Grab your tamper and begin working backward from one corner to the other by section. You will probably find it easiest to start from where you finished digging.
Tamp the ground soundly until it all becomes level within the stringed area.
You finish when the site remains flat and measuring it with a level shows it all measures the same. This may take some time and require serious force with the tamper.
Add the sand or gravel needed and smooth it out. It also must spread out evenly. Create a completely level surface.
How to Install Slabs on Uneven Ground?
You probably just want to pour the concrete in a form on your ground immediately, but that won’t work well. You must prepare your ground first.
To install slabs on uneven ground, you will need to first prepare the concrete mix. Construct the form inside the dug-out edges of the stringed-off pad site. Place your two-by-fours flush against the pad site edges and attach them. Mix and pour the concrete, then smooth it. Allow it to dry.
Determine how much concrete the project requires. Because you dug out to an even depth all around (unlike digging a swimming pool), you only have one calculation. With a sloped project, you have two. Multiply the length times the width times the depth.
Using two-by-fours, construct the frame, also called the form. Your form holds the wet concrete in place. Without it, it sloshes around and seeps into the edges of the ground. With this firm form in place, the wet concrete molds to it.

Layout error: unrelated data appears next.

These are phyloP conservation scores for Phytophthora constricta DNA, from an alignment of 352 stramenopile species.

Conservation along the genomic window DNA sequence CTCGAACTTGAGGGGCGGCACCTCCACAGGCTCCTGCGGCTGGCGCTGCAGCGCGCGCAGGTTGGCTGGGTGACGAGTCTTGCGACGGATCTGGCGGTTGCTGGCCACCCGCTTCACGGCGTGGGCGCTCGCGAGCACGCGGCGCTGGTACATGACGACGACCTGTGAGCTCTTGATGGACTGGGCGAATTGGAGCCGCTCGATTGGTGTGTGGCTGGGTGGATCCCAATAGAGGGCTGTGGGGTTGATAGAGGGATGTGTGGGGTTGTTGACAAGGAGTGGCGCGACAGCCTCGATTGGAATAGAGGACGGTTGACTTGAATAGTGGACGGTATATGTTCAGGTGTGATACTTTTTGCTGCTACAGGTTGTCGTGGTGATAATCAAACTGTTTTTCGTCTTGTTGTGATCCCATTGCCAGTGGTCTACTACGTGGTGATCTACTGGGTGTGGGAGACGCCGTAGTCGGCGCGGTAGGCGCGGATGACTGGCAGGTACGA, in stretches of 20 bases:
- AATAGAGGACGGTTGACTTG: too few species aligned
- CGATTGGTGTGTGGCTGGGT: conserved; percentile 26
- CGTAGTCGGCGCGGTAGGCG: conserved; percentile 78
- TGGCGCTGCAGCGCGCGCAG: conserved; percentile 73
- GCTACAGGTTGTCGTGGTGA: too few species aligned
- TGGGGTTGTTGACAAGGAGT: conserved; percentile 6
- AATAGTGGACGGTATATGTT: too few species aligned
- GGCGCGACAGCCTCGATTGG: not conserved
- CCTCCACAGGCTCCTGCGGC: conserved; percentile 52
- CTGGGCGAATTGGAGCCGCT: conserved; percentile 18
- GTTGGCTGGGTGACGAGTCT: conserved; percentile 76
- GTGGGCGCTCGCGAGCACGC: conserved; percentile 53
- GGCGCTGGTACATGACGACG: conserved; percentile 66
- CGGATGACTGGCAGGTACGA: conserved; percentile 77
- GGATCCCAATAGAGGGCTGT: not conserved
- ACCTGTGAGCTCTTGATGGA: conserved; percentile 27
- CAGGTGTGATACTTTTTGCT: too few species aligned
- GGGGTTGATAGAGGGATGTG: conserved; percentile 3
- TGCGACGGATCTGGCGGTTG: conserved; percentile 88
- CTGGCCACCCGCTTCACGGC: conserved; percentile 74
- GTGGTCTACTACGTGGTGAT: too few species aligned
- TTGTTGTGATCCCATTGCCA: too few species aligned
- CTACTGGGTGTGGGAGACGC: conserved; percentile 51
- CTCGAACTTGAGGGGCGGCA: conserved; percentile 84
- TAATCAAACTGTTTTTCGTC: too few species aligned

Mix the concrete unless you purchased pre-mix. Pour the concrete quickly but evenly into the form. This typically requires one or two other individuals to help spread the concrete mix quickly and evenly. Low slump concrete pours well and stays in place once poured and leveled.
Once dry, you remove the frame and fill in some of the excavated dirt around it to make everything look nice. For this reason, keep the dirt you excavate from the yard to create the pretty pad site. It comes in handy for the fill-in dirt.
Alternate method: Use paving slabs to create a quick patio or other outdoor space. You will still need to pour concrete between the slabs to keep them together. If you use slabs, tamping and compacting the ground until it becomes even, and level takes on a higher priority.
Using slabs creates seams and seams when unfinished create a trip and fall risk. Use spacers to create the tiny space between your slabs as you lay them in your pad site. Start in one corner. Lay a slab. Insert at least two spacers. Lay another slab. Repeat the process, moving across the pad site until you reach its far side.
Insert two spacers along the bottom end of the slab you start from, then lay a slab to begin creating your second row of slabs. Lay spacers, then slabs until you reach the other side of the pad site again. Repeat this process until you fill the entire pad site with slabs and spacers.
Copyright article owner is ReadyToDiy.com for this article. This post was first published on September 15, 2022.
You may now mix and pour your concrete. The spacers you inserted ensure that you create an even space between each paving slab or stone. Slabs do make the work go quicker but they add a step that you would not have if you chose to lay concrete and smooth it out. Either method results in a flat patio or another concrete area in an otherwise uneven yard.
ReadyToDIY is the owner of this article. This post was published on September 15, 2022.